I’ve eaten a lot of vegetables during my weight loss journey with Slimming World and it’s always good to find new ways to serve them. I really like raw veggies in salads and when they’re spiralised they look so pretty and are easier to eat and digest. Here’s a photograph of my beautiful spiralised vegetables just before I put them in the fridge.
We had spiralised raw vegetable salad with our dinner last night with a little lemon juice and a sprinkle of herbs and red jalapeno flakes. My husband added some olive oil to his portion and I have to say, the glistening veggies looked extremely appetising. They would have been equally as good lightly stir-fried with some garlic and perhaps a dash of soy and / or sweet chilli sauce.
One of the latest food trends is to have spiralised vegetables instead of traditional pasta (giving a low carbohydrate option) and in this case, they just need a quick steam for about a minute. Any longer and they will turn to mush so don’t overcook them.
Finally, I tried the grating blade with a chunk of hard cheddar. The cheese went through the grater like butter – very smoothly indeed. You really don’t have to apply a lot of pressure at all on the lid to get good results which makes it ideal for people who don’t have a lot of strength in their wrists or hands.
Overall, I was impressed with the JosephJoseph Spiro spiraliser and I’d rate it as follows:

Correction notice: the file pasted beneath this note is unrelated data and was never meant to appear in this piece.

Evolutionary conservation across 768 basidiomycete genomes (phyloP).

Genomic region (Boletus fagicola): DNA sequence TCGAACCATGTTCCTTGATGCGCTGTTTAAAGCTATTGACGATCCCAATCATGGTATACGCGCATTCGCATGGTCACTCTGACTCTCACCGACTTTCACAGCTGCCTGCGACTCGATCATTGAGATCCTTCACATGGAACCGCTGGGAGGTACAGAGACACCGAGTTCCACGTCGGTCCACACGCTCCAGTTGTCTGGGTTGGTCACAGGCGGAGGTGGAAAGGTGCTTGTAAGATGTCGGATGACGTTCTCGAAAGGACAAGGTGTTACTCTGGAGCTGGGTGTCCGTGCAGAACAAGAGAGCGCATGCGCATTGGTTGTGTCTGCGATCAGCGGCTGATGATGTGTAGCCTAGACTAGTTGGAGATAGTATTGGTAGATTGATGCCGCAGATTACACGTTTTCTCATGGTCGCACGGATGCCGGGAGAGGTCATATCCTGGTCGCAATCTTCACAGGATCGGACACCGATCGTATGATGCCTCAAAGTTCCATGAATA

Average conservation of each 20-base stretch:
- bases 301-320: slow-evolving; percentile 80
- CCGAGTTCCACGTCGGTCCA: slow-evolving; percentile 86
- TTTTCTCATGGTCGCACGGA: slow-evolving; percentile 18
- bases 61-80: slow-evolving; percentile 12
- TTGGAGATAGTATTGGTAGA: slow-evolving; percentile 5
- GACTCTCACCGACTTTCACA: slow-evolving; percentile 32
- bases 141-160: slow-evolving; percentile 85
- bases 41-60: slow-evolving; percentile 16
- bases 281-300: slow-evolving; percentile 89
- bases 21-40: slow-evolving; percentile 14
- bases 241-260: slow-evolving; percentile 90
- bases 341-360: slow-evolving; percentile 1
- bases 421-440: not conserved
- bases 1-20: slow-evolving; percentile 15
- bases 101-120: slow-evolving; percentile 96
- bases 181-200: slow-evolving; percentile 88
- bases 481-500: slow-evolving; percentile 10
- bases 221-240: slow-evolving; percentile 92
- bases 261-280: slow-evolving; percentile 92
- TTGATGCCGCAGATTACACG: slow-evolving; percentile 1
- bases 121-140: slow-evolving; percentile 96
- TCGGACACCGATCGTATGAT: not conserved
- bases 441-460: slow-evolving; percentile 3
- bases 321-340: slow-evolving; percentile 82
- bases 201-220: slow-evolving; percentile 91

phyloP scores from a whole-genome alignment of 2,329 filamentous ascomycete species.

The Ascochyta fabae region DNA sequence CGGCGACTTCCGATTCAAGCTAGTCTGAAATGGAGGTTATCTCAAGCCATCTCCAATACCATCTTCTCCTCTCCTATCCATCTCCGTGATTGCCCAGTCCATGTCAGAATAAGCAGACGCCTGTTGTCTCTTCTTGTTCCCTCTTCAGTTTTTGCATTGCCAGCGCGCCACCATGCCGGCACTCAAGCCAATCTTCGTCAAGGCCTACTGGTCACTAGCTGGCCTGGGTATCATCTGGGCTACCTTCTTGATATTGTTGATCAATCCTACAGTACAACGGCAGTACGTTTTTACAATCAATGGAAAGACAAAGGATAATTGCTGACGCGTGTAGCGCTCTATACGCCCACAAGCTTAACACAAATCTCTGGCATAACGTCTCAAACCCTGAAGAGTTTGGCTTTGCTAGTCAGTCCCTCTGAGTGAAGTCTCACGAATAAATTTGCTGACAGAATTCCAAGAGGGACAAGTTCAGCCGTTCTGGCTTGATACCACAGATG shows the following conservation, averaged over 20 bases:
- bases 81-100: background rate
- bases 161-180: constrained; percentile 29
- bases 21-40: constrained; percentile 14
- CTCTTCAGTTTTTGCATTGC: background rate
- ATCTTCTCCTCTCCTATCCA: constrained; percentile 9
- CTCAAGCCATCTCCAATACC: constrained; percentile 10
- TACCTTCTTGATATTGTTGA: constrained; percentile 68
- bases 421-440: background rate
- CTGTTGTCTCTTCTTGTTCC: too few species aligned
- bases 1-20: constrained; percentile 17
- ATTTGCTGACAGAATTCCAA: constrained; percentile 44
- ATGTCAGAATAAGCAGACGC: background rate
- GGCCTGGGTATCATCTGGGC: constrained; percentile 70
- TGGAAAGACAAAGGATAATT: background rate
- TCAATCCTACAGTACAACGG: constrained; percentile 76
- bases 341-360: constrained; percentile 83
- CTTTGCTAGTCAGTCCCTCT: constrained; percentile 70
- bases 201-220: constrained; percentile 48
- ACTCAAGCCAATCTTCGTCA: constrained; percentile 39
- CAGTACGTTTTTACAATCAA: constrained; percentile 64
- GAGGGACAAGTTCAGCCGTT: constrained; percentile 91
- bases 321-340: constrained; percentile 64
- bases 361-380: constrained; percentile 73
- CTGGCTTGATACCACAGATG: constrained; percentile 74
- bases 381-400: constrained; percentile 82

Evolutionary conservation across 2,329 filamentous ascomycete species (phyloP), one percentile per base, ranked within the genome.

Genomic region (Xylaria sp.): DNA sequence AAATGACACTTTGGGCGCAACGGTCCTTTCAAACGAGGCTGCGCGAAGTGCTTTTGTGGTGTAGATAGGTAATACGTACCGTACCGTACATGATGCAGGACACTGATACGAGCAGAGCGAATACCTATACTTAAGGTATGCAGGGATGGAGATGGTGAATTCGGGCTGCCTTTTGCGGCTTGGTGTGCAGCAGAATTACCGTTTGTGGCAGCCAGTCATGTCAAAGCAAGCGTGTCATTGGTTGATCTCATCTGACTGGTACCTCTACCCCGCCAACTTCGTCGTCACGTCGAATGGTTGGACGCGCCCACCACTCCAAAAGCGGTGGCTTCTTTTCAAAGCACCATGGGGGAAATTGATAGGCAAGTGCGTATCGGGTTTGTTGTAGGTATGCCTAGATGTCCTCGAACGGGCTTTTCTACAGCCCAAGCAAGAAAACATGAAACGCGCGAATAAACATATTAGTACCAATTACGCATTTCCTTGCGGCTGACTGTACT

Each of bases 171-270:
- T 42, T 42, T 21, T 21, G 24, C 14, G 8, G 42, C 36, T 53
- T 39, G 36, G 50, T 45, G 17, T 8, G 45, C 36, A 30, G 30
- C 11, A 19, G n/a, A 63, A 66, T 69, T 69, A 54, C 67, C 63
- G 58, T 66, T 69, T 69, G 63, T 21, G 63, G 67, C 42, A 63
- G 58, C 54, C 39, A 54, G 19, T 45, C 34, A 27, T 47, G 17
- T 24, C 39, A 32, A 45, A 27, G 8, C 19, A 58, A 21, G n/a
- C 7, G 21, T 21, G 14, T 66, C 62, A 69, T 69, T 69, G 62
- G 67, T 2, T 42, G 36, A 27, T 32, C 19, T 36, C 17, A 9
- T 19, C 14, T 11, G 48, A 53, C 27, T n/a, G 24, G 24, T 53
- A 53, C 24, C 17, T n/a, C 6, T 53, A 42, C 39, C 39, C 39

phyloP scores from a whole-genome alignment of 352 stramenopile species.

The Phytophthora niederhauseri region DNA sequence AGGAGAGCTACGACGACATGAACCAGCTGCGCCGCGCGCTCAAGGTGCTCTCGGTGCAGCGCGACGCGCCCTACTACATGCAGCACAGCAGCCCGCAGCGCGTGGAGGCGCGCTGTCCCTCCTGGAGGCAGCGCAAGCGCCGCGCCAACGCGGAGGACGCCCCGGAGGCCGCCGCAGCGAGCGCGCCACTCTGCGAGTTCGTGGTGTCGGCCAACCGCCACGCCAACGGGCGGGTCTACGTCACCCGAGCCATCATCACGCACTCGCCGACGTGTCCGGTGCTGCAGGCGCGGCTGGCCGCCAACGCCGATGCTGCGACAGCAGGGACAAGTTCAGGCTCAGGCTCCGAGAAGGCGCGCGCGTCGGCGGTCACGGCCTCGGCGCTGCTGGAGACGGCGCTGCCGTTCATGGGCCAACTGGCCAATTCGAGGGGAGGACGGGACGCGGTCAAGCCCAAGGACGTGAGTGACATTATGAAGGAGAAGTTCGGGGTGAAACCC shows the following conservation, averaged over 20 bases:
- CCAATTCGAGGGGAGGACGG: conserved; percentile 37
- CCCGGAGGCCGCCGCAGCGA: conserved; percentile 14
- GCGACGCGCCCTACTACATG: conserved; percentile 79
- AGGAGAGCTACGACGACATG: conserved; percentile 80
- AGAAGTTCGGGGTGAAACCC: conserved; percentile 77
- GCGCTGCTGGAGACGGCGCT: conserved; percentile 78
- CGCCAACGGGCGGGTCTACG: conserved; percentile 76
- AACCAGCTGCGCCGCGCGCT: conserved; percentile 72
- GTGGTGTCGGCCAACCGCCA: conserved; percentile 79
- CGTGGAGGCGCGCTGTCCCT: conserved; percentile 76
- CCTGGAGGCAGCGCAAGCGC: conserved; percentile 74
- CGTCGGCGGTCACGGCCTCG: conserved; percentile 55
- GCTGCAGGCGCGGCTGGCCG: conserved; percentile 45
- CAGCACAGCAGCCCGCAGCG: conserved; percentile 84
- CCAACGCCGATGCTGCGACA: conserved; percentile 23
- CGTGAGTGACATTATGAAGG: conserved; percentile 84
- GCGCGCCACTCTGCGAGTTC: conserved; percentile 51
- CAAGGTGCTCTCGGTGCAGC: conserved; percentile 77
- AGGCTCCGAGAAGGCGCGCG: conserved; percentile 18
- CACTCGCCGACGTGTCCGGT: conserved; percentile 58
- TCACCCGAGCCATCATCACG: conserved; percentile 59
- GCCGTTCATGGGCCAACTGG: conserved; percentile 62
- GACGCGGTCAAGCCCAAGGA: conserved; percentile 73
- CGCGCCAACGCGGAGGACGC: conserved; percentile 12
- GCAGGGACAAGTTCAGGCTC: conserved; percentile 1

Ease of use: 5/5
Easy to clean: 5/5
Easy to assemble: 5/5
Easy to store: 5/5
I have previously used another brand’s hand-held spiraliser – one that is described as being operated with a ‘pencil-sharpening’ motion. That one didn’t have its own container and I actually found it quite hard work turning it so it’s currently languishing in the back of a drawer.
I’ve also seen the somewhat clunky spiralisers that you have to assemble that then sit on a worktop, taking up a lot of space. While these might be quite useful for large households, they aren’t particularly attractive and they are quite cumbersome especially as you have to crank a handle to work them. These tend to be recommended by some of the high profile but not always nutritionally qualified ‘clean-eating’ brigade and are quite expensive compared to the Spiro.
In my opinion, the Spiro would be an ideal addition to your kitchen if you have young children as it would certainly encourage them to eat more vegetables. For a two person household like mine, I found it quick and easy to spiralise a few vegetables for us and the clean-up was also fast. The Spiro can be put in a dishwasher although it’s easy to wash it in the sink. I love the fact that all the parts stack up together into a compact little unit which can be easily stored. The Spiro will not be languishing in the back of my cupboards, that’s for sure.
You can find the Spiro spiraliser in good cook shops and online at: www.josephjoseph.com. The retail price is £16.
A note for Slimming World members (like me) – the Spiro will really encourage you to eat more speed vegetables so do think about buying one.
Disclaimer: JosephJoseph sent me a Spiro Spiraliser in return for an honest review. After thoroughly testing it, I was genuinely impressed with it and I will continue to use it. If you’re thinking of purchasing one, I’m happy to discuss my review in more detail with you via email: firstname.lastname@example.org